Cat Packer stepped down from her role as executive director of the Los Angeles Department of Cannabis Regulation (DCR), home to one of the largest, most challenging cannabis markets in the world. It is with gratitude that we thank her for her service as the city’s first “cannabis czar.”
Packer served nearly five years, as the first person to assume the role of executive director of the DCR. The department is responsible for administering the cannabis licensing and regulatory program established by the Los Angeles City Council.
DCR processes all applications for thousands of cannabis licenses in the City of Los Angeles, makes licensing decisions or licensing recommendations to the Cannabis Regulation Commission and regulates the operations of licensed cannabis businesses in the city.
Under the title, Packer advised Los Angeles officials on cannabis law, policy and regulation, and oversaw the city’s licensed commercial cannabis market. It was a challenging position for anyone to tackle. Over 1,200 business licenses were granted with Packer at the helm.
Los Angeles Mayor Eric Garcetti first announced her departure on Twitter. “Under Cat’s leadership, DCR issued over 1,200 licenses, with over 350 granted to Social Equity applicants,” Garcetti wrote in a tweet. “DCR has generated over $320M in tax revenue since 2018. Cat’s tenure at DCR made the department a national model in establishing equitable cannabis policy and implementation.”
Packer wrote a resignation announcement on March 14, outlining some of her accomplishments during her tenure as executive director. “I am confident that the City will continue to deepen its commitment to address cannabis policy reforms and the disproportionate impact of the War on Drugs, and to improve upon existing efforts that make cannabis public policy more responsible and equitable,” Packer wrote. “Furthermore, I trust that DCR will continue to keep equity at the center of its mission, and expand and improve cannabis programs and services.”
Ironing Out Licensing Hurdles
Garcetti appointed Packer to the position in August 2017, after city voters approved the local regulation and taxation of adult-use cannabis earlier that year.
Packer faced overwhelming odds and pressure during her reign, with challenges that could be expected in America’s second-largest city. Licensing processes were under constant fire. In 2020, for instance, cannabis business license applicants in Los Angeles sued the city, claiming the process for applying for a license is flawed.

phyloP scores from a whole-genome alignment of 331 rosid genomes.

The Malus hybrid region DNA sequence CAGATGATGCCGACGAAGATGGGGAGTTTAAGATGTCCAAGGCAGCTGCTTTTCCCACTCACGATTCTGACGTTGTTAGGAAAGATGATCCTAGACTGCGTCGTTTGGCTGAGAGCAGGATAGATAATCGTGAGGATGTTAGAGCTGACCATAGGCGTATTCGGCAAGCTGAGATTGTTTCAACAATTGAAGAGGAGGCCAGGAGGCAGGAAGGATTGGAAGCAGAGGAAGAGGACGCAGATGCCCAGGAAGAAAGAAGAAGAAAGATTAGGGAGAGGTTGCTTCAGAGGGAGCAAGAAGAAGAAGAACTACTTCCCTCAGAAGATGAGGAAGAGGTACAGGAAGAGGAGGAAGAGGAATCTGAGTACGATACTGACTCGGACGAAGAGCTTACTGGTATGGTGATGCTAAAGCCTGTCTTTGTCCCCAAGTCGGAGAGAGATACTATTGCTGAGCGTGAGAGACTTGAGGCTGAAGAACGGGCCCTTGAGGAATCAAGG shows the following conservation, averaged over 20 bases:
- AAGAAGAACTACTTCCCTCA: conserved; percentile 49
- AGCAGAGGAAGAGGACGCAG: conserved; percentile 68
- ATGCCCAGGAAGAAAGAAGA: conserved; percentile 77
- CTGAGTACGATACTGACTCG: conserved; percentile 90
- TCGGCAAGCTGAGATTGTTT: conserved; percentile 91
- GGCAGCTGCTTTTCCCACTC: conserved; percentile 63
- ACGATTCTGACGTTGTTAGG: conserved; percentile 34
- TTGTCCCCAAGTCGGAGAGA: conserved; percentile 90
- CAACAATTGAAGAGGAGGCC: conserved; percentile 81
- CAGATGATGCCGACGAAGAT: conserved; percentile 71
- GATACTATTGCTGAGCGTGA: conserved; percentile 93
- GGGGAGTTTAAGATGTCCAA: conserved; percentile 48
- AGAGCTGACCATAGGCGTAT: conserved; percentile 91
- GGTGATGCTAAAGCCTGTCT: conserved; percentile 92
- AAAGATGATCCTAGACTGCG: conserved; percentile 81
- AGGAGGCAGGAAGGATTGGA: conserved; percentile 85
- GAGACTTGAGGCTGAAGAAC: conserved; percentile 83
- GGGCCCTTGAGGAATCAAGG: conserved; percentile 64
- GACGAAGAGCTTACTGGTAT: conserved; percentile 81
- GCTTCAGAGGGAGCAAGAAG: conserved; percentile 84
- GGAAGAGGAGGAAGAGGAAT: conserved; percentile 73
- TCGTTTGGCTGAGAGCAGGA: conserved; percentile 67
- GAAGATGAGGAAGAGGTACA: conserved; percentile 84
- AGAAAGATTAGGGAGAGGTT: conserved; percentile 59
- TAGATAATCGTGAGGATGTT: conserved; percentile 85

A lawsuit was filed by the Social Equity Owners and Workers Association—demanding that the city vet all applications based on a first-come-first-served basis or come up with a new system that is more equal and transparent.
Virgil Grant, co-founder of the California Minority Alliance, said Packer is the “fall person” who took the blame for various problems from the get-go, according to The EUR/Electronic Urban Report, while others cited other issues.
“It took a considerable amount of time for us to get the resources, whether it be staff or otherwise, to put our licensing program forward,” Packer told High Times last July. Packer’s staff was eventually tripled to meet the growing needs. As of last year, her team grew from a tiny five-person staff to a more reasonable 15-person staff.
Initially, Packer sought out to become a civil rights attorney focusing on LGBTQ rights. But things changed in 2012 when Colorado and Washington legalized adult-use cannabis. While aware of the issue, she didn’t think critically about the topic for a few more years.
But then in 2015, her final year in law school, Cat Packer began taking courses on how the law impacted everyday people. Once she was introduced to The New Jim Crow by civil rights lawyer Michelle Alexander, a professor at the university, she said her eyes were opened. She agreed that nothing had contributed more to the systematic mass incarceration of people of color in the United States than the War on Drugs.
In 2016, while working with Californians for Responsible Marijuana Reform, Packer campaigned for Proposition 64 with the Roll Up the Vote party with The Game and DJ Nitrane. It was around that time that High Times received emails from her and her campaign, urging volunteers to make calls to voters and get to work.
In the meantime, Michelle Garakian, assistant executive director of the Department of Cannabis Regulation, has been appointed interim executive director. Garakian was also a frequent correspondent with cannabis-related media.
Benjamin M. Adams is Staff Writer at High Times, and has written for Vice, Forbes, HuffPost, The Advocate, Culture, and many other publications. He holds a Bachelor of Communication from Southern New Hampshire University.